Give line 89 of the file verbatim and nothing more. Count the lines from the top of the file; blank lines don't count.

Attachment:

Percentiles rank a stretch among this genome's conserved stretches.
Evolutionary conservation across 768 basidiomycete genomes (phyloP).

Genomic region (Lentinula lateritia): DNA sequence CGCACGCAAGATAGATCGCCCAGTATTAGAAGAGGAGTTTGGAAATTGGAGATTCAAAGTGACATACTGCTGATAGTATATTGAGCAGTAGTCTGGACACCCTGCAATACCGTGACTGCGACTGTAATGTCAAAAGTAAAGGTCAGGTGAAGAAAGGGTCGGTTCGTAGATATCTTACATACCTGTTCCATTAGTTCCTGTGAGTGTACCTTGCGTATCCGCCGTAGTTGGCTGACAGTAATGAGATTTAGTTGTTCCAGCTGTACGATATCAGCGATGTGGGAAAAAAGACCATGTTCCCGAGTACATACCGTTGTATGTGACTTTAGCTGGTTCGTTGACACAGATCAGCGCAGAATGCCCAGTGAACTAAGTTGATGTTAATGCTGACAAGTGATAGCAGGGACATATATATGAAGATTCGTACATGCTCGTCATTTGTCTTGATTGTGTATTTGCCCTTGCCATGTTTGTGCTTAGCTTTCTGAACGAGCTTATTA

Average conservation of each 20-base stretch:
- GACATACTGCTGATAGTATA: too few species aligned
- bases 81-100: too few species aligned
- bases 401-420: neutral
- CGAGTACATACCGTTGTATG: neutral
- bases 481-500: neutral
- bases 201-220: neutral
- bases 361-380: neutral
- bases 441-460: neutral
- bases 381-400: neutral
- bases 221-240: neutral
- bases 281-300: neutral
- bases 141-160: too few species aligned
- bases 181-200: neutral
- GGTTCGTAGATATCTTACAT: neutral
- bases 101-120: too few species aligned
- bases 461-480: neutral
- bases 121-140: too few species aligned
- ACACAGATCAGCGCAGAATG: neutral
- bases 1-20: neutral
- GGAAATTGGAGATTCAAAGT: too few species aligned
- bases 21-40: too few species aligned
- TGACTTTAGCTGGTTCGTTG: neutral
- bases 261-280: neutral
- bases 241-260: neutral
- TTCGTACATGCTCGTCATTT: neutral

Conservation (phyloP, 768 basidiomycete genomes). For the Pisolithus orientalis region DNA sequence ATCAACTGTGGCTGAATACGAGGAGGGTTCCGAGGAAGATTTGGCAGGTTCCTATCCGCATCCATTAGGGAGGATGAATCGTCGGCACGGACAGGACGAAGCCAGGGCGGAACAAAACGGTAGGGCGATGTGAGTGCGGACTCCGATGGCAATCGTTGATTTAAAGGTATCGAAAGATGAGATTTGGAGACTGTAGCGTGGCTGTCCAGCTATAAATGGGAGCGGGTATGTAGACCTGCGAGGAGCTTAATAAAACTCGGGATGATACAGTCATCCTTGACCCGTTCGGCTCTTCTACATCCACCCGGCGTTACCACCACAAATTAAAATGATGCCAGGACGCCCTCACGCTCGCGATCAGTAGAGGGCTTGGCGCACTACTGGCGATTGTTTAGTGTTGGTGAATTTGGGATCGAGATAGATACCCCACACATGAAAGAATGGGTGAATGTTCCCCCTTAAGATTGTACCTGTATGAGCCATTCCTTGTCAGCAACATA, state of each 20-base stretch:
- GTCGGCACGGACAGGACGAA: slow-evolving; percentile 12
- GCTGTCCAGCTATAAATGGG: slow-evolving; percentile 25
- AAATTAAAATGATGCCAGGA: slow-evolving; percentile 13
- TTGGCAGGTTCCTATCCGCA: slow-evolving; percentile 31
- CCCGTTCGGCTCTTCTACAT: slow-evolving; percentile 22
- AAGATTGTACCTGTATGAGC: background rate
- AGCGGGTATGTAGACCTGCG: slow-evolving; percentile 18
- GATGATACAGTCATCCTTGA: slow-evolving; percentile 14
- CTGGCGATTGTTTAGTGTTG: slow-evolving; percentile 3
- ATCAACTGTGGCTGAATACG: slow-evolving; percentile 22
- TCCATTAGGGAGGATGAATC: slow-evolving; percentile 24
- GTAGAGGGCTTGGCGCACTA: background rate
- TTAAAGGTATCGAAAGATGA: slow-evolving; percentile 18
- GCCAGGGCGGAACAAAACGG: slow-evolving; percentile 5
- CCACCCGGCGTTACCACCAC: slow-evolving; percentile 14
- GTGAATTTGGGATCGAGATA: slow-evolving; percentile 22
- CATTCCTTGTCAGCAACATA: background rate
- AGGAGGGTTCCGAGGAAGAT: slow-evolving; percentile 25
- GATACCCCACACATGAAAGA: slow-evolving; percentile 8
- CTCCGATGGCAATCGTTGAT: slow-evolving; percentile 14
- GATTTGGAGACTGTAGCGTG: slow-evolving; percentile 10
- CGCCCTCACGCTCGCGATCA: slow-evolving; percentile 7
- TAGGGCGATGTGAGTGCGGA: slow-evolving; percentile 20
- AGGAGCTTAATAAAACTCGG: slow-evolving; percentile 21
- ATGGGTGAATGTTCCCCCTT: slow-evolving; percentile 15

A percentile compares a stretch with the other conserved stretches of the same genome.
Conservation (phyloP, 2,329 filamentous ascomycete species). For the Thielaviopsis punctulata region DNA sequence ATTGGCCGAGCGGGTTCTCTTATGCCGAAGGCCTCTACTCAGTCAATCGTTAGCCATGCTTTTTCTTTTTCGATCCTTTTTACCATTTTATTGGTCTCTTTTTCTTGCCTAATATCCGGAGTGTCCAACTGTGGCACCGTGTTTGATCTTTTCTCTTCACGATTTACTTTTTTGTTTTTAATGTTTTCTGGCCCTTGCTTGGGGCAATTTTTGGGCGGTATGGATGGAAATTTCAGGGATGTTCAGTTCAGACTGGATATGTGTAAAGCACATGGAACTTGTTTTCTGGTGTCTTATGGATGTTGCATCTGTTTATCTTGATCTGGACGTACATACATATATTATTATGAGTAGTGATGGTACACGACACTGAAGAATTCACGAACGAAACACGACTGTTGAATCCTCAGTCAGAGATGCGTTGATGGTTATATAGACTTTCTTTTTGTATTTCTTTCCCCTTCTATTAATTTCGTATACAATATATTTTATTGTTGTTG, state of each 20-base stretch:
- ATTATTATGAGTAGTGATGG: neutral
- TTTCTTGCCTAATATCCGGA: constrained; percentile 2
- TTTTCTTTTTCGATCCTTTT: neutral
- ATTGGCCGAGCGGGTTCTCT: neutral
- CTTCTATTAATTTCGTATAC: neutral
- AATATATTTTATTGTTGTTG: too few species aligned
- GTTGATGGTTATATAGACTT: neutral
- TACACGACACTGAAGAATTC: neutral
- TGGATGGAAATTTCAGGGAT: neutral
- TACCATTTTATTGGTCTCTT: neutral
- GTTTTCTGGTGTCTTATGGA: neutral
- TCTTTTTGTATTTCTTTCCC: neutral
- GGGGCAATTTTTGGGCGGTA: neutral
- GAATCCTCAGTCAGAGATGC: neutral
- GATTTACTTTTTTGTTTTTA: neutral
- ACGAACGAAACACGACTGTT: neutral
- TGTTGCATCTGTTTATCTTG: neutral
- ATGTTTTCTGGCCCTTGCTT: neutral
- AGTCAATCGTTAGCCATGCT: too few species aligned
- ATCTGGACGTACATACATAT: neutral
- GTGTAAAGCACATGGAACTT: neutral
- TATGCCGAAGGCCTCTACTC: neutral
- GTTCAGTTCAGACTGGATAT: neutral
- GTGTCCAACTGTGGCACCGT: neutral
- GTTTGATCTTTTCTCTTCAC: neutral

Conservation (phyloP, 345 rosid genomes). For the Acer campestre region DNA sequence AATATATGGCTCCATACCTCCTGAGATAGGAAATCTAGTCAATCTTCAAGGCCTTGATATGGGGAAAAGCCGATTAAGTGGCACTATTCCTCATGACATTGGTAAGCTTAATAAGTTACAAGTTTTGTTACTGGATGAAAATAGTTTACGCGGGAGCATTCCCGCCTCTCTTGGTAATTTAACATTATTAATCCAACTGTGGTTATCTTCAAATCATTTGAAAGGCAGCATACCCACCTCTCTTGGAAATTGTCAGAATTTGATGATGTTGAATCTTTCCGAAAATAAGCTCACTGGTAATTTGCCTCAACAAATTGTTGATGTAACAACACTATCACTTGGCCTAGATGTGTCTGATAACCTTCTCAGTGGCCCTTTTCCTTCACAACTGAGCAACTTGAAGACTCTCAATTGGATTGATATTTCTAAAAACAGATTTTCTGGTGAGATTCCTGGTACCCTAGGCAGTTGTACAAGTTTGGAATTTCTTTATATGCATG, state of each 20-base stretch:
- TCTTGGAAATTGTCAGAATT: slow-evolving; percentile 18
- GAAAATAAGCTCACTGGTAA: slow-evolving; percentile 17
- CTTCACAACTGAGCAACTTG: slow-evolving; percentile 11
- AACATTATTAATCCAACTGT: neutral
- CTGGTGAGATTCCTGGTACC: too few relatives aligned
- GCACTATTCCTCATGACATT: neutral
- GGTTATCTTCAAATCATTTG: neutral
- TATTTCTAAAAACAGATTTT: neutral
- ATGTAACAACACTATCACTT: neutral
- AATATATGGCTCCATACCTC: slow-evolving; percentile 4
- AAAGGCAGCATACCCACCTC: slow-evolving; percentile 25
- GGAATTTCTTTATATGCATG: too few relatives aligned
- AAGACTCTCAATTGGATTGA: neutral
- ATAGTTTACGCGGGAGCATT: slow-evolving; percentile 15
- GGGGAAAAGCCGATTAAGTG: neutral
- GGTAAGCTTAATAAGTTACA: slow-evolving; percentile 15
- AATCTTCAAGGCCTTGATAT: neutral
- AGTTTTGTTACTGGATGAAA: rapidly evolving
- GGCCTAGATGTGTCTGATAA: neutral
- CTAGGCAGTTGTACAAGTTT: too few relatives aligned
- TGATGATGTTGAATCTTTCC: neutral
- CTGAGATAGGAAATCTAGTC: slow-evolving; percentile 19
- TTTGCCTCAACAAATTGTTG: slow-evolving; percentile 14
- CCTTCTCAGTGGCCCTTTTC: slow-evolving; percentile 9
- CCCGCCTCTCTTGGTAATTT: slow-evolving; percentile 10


- GCACTATTCCTCATGACATT: neutral